Last month, we posted a blog summarizing what was happening with the Gulf of Mexico oil spill. But with new developments in this environmental disaster coming along nearly every day, an update is long overdue.
To put it simply, the damage done by the spill so far has been catastrophic, and it’s only getting worse. Oil reached the shores of Louisiana in late May, and has been spreading through crucial wildlife habitats. Photos of oil-drenched animals and workers cleaning goopy, mud-like oil from water and beaches have been all over the media, and that’s something we can be sure to see more of as the summer progresses.
BP has tried and failed at implementing several strategies for stopping the leak, including installing a large containment dome to collect the oil and filling the hole with a mixture of heavy liquid and small objects — a so called “top kill” — to clog the pipe. The latest effort, a cap installed directly on the pipe, has shown some success so far. BP is currently pumping about 11,000 barrels of oil per day up to a ship at the surface, but as you can see from this live video feed of the leak site, there’s still a lot of oil leaking out into the water. BP has indicated that they’ve run out of ideas for trying to plug the leak, so the next prospect for halting the flow of oil is the relief well currently being drilled, but that operation will likely not be completed until August.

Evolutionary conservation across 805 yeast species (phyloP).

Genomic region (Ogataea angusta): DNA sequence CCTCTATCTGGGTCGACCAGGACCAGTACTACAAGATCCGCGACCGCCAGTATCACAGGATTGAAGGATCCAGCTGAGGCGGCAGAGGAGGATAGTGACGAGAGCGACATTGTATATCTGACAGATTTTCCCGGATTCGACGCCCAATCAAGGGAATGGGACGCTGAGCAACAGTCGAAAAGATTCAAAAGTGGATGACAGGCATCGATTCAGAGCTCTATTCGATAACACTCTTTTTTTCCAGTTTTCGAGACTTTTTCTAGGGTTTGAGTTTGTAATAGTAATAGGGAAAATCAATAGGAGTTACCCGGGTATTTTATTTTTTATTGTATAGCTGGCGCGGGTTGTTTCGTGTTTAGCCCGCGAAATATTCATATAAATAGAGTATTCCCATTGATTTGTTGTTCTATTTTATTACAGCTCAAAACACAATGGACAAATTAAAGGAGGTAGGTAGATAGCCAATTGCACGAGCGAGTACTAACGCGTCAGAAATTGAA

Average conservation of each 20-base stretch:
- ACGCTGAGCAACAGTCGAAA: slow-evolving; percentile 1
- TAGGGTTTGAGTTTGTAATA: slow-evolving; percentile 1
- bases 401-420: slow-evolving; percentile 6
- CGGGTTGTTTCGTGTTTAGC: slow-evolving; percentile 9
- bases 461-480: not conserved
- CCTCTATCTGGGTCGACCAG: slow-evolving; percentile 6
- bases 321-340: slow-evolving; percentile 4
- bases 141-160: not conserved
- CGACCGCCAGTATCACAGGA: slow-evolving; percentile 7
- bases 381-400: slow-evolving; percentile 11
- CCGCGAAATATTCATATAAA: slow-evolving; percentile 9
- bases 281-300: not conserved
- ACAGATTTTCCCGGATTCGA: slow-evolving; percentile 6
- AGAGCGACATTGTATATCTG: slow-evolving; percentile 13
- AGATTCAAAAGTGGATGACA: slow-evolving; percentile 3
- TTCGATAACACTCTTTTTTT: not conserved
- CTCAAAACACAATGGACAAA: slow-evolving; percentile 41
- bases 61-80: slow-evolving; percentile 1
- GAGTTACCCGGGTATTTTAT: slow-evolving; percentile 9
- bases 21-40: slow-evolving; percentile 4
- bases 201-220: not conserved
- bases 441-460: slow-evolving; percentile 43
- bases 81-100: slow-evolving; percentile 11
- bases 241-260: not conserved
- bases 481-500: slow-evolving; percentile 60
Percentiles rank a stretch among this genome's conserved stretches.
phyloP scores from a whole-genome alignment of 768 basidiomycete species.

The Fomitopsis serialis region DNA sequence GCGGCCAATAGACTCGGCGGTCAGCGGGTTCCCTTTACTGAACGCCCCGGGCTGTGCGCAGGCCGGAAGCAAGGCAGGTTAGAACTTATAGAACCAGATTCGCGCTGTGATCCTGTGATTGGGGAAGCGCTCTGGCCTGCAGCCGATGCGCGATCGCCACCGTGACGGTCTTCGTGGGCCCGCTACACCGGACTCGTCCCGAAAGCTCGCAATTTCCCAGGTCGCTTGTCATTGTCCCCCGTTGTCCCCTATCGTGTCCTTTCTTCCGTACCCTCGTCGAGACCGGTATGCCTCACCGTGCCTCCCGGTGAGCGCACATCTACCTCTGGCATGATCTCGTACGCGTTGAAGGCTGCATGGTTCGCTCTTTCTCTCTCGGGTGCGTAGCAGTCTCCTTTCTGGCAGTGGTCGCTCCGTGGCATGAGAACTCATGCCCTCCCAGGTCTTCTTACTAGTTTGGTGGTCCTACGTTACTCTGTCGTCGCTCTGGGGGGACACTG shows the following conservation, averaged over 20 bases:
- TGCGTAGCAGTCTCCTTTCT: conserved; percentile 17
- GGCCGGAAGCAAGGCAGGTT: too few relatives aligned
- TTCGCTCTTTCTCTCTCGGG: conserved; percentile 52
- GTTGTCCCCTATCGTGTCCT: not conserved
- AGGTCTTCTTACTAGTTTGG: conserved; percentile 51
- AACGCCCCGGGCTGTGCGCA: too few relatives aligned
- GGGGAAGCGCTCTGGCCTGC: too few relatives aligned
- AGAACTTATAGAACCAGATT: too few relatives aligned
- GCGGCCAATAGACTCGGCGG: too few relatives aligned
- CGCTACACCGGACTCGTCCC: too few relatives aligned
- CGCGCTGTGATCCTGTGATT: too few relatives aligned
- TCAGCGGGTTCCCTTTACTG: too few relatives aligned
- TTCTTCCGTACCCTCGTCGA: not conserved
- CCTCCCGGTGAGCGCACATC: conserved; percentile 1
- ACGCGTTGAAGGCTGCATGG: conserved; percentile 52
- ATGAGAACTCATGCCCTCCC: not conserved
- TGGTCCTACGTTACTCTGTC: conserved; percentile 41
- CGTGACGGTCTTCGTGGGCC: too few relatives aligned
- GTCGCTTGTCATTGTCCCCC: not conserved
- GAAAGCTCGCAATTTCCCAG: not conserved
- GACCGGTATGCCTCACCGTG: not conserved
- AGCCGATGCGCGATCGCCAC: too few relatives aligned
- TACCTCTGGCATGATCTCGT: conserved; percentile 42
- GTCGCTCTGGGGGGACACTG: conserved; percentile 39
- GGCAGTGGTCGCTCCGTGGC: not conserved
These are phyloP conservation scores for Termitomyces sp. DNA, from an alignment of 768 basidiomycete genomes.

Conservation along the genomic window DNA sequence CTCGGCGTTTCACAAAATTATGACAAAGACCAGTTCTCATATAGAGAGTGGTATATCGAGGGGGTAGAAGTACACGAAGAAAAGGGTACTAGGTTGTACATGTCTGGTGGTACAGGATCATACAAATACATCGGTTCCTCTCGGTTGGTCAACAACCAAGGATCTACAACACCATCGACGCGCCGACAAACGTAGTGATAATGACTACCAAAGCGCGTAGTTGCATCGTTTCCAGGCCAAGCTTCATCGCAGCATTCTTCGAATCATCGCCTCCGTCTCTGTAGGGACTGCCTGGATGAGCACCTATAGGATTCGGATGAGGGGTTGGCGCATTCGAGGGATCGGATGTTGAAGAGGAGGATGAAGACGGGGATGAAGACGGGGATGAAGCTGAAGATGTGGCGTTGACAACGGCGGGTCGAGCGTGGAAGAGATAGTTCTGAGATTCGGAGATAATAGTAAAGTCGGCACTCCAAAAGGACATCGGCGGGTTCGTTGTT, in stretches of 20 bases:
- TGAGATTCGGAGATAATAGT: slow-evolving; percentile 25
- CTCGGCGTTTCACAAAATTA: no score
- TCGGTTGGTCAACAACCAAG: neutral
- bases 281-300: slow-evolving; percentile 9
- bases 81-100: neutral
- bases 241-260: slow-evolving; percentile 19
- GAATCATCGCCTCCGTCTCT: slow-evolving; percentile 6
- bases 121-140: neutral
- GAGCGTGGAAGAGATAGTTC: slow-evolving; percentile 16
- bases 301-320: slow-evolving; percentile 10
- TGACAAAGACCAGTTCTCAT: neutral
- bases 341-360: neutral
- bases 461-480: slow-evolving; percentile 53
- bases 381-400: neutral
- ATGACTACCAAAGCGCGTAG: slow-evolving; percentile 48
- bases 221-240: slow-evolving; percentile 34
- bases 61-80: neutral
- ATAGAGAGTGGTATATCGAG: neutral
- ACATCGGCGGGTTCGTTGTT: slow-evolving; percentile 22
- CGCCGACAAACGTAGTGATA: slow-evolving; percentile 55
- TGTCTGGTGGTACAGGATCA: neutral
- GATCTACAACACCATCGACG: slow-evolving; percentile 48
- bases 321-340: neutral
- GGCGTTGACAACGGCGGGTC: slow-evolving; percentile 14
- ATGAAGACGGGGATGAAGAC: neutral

There are still drastically different estimates on how much oil is actually leaking into the Gulf, so what portion BP is collecting is uncertain. The federal government recently upped its estimate of daily oil spillage to between 20,000 and 40,000 barrels per day estimates the leak at between 12,000 and 19,000 barrels per day (quite an increase from its previous estimate of 12,000 to 19,000 barrels, let alone the initial estimate of 5,000 gallons per day that we noted in our first blog), but scientists from around the world have given much larger estimates.
Even if you use the government’s estimate, the total size of the spill has now far-eclipsed the size of the Exxon Valdez spill, the United States’ last major oil spill. You can use this great New York Times infographic to track the size of the spill, though it doesn’t take into account the giant plumes of oil that are now being discovered deep beneath the water’s surface. More than 30 percent of the Gulf is now closed to fishing, and there are also worries that the oil could reach a current that will carry it up the Atlantic coast, affecting wildlife and fishing industries beyond the Gulf.
If there’s any silver lining in this cloud, it’s the hope that the disaster will lead to stricter regulation of oil companies and offshore drilling operations, and a possible boost to the clean energy bill that’s currently in the works in senate. The Obama administration has already announced that there will be significant changes happening to the Mineral Management Service, the government agency that oversees offshore drilling, and the administration is also opening a criminal investigation into BP over the oil spill.